Identity, Security Strategy, Plan, Budget, SSO/MFA

CISA publishes recommendations for SMBs to adopt single sign-on


The U.S. Cybersecurity & Infrastructure Security Agency (CISA) published recommendations Thursday that addresses challenges in adoption of single sign-on (SSO) services by small and medium-sized businesses (SMBs).

The recommendations draw from a CISA study involving focus groups with stakeholders, including SMBs, SSO service vendors, managed service providers (MSPs) and network auditors, that aimed to identify stakeholders’ attitudes toward SSO adoption by SMBs and potential barriers to adoption. The recommendations are also informed by existing literature covering the topic of SSO use at SMBs.

The research helped identify several pitfalls, both financial and non-financial, that lead to hesitance among SMBs when it comes to implementing SSO at their organization. Additionally, the focus groups revealed that SMBs and SSO vendors had misaligned perspectives regarding the benefits of SSO, its costs and the technical expertise needed to implement it effectively.

The benefits of SSO for SMBs

The CISA publication emphasizes that SSO can significantly bolster cybersecurity for small and medium-sized businesses in several ways.

SSO provides a streamlined and centralized form of identity management that makes it easier for users to access their accounts and easier for IT departments to manage the user account lifecycle, the agency said. Without SSO, many SMBs rely on spreadsheets to manually keep track of accounts, and users are more prone to forget their passwords or reuse passwords across many accounts.

Despite its benefits, CISA found that many SMBs do not view SSO as necessary or as a priority, suggesting that more awareness and access to information about SSO’s benefits is a first step toward encouraging its adoption. However, even SMBs that recognize the importance of SSO and want to implement it face financial and technical limitations that may ultimately prevent them from doing so.

“SMBs are hesitant to pursue early adoption of new technologies as their main goal is maximize profits. However, they often face challenges determining which technologies to invest in, assessing the benefits of these investments, and finding reliable vendors that offer reasonable prices,” the CISA document stated.

Vendors encouraged to make SSO more attainable for SMBs

A common financial barrier preventing adoption of SSO technology by SMBs is the fact that SSO is often only available bundled with other services at a high-cost enterprise “tier” intended for larger businesses with higher headcounts. This disproportionately higher cost is sometimes referred to as an “SSO tax.”

CISA thus recommended vendors unbundle SSO from other costly services that will have less benefit for SMBs and offer more flexible SSO services tailored to businesses with a lower number of employees.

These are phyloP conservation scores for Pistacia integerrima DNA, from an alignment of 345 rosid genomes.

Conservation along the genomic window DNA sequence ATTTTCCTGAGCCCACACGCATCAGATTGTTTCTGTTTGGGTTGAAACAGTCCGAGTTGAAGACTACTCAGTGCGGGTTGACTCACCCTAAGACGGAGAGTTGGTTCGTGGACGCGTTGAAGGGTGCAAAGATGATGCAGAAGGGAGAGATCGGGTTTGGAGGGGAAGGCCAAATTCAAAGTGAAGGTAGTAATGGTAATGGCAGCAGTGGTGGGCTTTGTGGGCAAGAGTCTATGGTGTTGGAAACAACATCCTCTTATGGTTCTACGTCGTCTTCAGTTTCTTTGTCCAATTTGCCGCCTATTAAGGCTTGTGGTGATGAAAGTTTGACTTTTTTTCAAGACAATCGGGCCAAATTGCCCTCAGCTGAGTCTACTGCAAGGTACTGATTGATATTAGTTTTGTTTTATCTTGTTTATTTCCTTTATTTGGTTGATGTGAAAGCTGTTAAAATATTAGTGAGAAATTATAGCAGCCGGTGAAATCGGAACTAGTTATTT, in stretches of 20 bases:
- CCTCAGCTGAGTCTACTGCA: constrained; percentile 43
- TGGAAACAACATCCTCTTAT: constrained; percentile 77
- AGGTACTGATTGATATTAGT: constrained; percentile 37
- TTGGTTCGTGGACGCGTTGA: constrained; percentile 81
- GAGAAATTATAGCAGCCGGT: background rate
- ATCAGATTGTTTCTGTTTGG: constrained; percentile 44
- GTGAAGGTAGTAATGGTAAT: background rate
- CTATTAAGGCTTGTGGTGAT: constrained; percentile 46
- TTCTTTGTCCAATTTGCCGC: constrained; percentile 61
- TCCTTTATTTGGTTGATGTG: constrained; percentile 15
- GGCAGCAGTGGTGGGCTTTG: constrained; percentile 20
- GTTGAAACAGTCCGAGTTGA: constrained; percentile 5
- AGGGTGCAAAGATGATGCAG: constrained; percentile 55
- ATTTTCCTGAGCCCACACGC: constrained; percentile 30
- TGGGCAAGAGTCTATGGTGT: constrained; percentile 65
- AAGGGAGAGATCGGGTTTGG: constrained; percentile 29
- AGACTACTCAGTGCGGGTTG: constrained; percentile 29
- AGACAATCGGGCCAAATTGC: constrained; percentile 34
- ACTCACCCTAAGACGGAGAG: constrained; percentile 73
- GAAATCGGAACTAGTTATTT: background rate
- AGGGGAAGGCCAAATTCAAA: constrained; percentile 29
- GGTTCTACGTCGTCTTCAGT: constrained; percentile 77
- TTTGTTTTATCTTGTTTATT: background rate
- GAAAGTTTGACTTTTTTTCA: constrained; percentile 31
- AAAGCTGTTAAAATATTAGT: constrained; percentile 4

Another problem for SMBs is the lack of technical expertise and resources needed to effectively deploy an SSO system. CISA’s study found that vendors tend to believe their onboarding instructions are sufficient to enable customers to effectively implement SSO services, but SMBs, on the other hand, reported difficulty and confusion while rolling out SSO due to lack of adequate vendor support.

Additionally, SMBs may have difficulty selecting an SSO service that is compatible with their own legacy systems, compounding the problem. CISA thus recommended vendors work more closely with SMB customers, providing more upfront information and technical support to ensure SSO services can be implemented successfully.

Recommendations for SMBs and calls for more government support

SMBs should thoroughly assess their needs and limitations while planning for SSO adoption, taking into account the numbers of users, number of applications, security requirements and budget, CISA stated. Cloud-based solutions, which require less extensive infrastructure, were noted as potentially more affordable option for SMBs with restricted budgets.

CISA encouraged SMBs to evaluate and compare potential vendor choices based on features offered and compatibility with the organization’s current systems, and consider beginning with a pilot program involving a smaller number of users before attempting to roll out SSO across the entire organization. Adequate training of staff and continuous monitoring of the SSO system are also noted as key strategies for successful SSO adoption.

The document also encouraged support from government agencies and non-profit organizations toward aiding SMBs in adopting SSO and reaping its security benefits. Government agencies and non-profits can play a major role in educating businesses about the benefits and technical aspects of SSO adoption as well as provide support for selecting the right solution for a given business by publishing buyer’s guides.

Financial incentives, such as grants, can also be an effective way for governments to encourage SSO adoption by smaller businesses. Such financial incentives, along with other cost-saving measures like offering free consulting services, can take some of the financial burden off of SMBs and push them toward taking the step forward toward better security.  

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